…How states' resources are squandered on chartered flights
By our reporters
Except for a few serving governors, billionaire pastors and a few ex-governors in the national assembly, most private jet owners may have started re-adjusting their spending pattern, as Africa’s largest economy slumped into second recession in five years.
AbujaCityJournal check reveals that some top players in the once blossoming luxury class have begun to take the exit route, either by converting their jets to commercial use or surrendering ownership to various leasing companies.
Meanwhile, some state governors, who have squandered tax-payers money on chartered flights, are also finding governance tough in their various states due to paucity of funds. A credible source at the Nigerian Civil Aviation Authority confirmed to our reporters on Thursday that most of the initial private jet owners have voluntarily given up such ownership because of their inability to pay maintenance charges. Before the recession, the coronavirus pandemic which called for lockdown, was said to have stressed the owners so much that paying for maintenance charges had become a herculean task.
An NCAA official, who was not authorised to speak, confided in AbujaCityJournal at the Nnamdi Azikwe International Airport, Abuja on Friday, saying “The global practice is that if the air buses are on ground, owners will pay maintenance fee for parking. If they operate in the air, they will pay navigational service charges.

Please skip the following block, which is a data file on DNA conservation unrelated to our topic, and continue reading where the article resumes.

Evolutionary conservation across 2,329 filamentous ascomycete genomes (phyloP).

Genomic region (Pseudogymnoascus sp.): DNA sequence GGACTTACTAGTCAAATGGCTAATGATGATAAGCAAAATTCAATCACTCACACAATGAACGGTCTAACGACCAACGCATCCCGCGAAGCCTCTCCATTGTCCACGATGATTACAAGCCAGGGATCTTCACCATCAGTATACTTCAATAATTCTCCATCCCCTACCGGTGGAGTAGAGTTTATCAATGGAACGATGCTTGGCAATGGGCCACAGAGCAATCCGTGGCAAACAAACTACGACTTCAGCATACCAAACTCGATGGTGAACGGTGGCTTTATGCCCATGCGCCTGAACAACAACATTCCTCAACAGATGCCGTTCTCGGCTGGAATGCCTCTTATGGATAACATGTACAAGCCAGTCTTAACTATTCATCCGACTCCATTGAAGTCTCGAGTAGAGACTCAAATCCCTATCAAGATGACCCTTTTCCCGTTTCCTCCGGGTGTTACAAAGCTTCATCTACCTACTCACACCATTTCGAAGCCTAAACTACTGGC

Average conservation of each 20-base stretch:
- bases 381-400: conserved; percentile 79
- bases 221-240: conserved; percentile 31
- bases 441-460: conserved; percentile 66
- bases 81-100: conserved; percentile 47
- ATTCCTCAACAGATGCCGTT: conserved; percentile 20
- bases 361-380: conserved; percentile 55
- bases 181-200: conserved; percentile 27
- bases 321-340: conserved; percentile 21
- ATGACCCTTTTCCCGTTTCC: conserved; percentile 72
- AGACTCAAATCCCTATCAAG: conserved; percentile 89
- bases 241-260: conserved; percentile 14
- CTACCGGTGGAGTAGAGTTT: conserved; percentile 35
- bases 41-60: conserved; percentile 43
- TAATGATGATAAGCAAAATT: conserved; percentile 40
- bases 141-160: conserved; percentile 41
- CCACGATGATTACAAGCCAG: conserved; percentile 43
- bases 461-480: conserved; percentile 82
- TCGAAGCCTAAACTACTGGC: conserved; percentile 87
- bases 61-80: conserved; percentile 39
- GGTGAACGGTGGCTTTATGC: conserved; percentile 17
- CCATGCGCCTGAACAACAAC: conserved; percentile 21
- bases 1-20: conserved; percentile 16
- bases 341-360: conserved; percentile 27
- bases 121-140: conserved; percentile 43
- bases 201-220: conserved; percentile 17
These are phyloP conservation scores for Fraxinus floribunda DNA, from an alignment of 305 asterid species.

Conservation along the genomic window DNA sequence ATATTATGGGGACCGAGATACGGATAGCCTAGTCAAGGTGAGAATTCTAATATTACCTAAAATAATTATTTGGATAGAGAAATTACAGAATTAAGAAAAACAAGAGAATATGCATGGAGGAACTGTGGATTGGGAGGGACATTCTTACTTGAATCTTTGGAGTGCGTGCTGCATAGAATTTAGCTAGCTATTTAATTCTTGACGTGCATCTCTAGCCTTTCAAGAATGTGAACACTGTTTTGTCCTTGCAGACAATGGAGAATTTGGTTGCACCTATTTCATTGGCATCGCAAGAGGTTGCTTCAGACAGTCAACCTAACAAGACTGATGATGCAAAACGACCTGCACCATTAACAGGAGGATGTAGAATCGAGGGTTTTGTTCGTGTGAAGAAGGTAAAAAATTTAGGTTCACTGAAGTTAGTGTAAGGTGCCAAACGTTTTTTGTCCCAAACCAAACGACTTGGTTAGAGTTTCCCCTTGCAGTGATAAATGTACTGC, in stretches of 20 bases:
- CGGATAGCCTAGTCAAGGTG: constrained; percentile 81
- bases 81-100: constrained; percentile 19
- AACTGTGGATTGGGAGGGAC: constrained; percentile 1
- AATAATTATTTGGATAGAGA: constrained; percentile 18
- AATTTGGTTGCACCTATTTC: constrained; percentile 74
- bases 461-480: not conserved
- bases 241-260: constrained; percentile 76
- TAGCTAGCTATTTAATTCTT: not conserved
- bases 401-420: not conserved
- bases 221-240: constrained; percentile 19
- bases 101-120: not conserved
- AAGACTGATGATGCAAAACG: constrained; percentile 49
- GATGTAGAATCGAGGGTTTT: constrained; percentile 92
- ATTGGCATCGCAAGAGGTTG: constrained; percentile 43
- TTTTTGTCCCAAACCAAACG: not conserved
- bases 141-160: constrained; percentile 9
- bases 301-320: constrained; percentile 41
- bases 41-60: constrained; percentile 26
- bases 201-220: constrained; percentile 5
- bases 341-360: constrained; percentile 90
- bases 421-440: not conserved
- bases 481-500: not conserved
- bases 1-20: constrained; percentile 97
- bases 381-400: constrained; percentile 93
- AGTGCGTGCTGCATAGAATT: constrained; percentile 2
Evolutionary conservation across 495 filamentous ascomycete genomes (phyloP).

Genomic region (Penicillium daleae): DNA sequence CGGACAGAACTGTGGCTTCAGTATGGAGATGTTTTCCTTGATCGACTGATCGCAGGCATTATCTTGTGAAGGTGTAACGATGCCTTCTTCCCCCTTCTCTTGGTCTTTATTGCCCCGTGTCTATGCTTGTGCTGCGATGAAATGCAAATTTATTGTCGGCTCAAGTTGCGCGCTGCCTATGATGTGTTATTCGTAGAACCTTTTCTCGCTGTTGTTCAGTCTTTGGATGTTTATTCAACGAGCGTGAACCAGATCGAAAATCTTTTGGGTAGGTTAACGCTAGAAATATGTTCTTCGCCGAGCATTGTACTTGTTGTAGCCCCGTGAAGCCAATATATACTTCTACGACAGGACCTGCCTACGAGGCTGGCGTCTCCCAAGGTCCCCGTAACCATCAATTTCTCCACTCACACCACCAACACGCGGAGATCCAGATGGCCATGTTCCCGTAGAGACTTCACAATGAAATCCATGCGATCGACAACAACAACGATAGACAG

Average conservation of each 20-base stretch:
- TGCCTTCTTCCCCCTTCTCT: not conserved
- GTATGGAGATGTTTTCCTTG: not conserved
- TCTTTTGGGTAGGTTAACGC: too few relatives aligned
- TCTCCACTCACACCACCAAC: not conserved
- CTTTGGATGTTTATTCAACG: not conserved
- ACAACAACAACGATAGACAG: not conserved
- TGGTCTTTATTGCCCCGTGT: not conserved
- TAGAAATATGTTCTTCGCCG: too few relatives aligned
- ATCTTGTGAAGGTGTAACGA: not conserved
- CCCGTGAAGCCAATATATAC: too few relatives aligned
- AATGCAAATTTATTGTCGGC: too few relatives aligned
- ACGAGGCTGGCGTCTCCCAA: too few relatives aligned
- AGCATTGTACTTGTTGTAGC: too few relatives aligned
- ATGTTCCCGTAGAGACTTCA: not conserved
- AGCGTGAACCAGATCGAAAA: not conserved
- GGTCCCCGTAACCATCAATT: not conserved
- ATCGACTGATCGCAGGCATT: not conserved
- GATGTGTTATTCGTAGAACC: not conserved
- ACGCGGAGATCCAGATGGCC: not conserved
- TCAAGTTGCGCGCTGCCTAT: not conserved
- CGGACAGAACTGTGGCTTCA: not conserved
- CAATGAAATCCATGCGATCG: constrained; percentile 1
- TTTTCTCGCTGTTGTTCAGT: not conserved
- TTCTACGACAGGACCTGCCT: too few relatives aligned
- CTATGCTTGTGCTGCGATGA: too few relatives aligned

Besides, maintaining the air engines involves importation of spare parts and, considering the disparity in naira/dollar exchange, it has become a huge challenge for owners to order for spare parts. All these, coupled with the hike in the price of aviation fuel, are frustrating many politicians and business men who were once leaders in business and politics with scarcity of money to play with.”
However, the officer was quick to add that while some business men and politicians, currently not financially buoyant, are giving up, a new set of politicians, especially some serving governors and ex-governors in the National Assembly have joined the parvenu group of the creme de la creme who see private Jets as a toy for the big boys.
Until recently when the economy nosedived, some of Nigeria’s billionaires can even boast of owning more than 1 or 2 of these luxurious properties. For instance, a former governor of Abia State, Orji Uzor Kalu, was recently reported to be in possession of the most expensive jet in Nigeria which is the Gulfstream G650 which is worth $75million (₦27.1Bn). Then, Kalu, now a Senator of the Federal Republic was said to have 5 private jets to his name and possession and the most owned by any Nigerian. He also owns 3 Gulfstream IV and a Bombardier’s Global EXP XRS.
Former Governor of Borno State Ali Modu Sheriff who served two consecutive terms (he was the first Borno State governor to do so) was also once reported to have four private jets - one Gulfstream G650 and three Dorniers. The 3rd most expensive private jet in Nigeria is the Gulfstream G550 and the Gulfstream VG450, owned by Bishop David Oyedepo. In all, the man of God was once reported to have 4 private jets, including Gulfstream G650, Bombardier Challenger 605, under his registered Dominion Airline.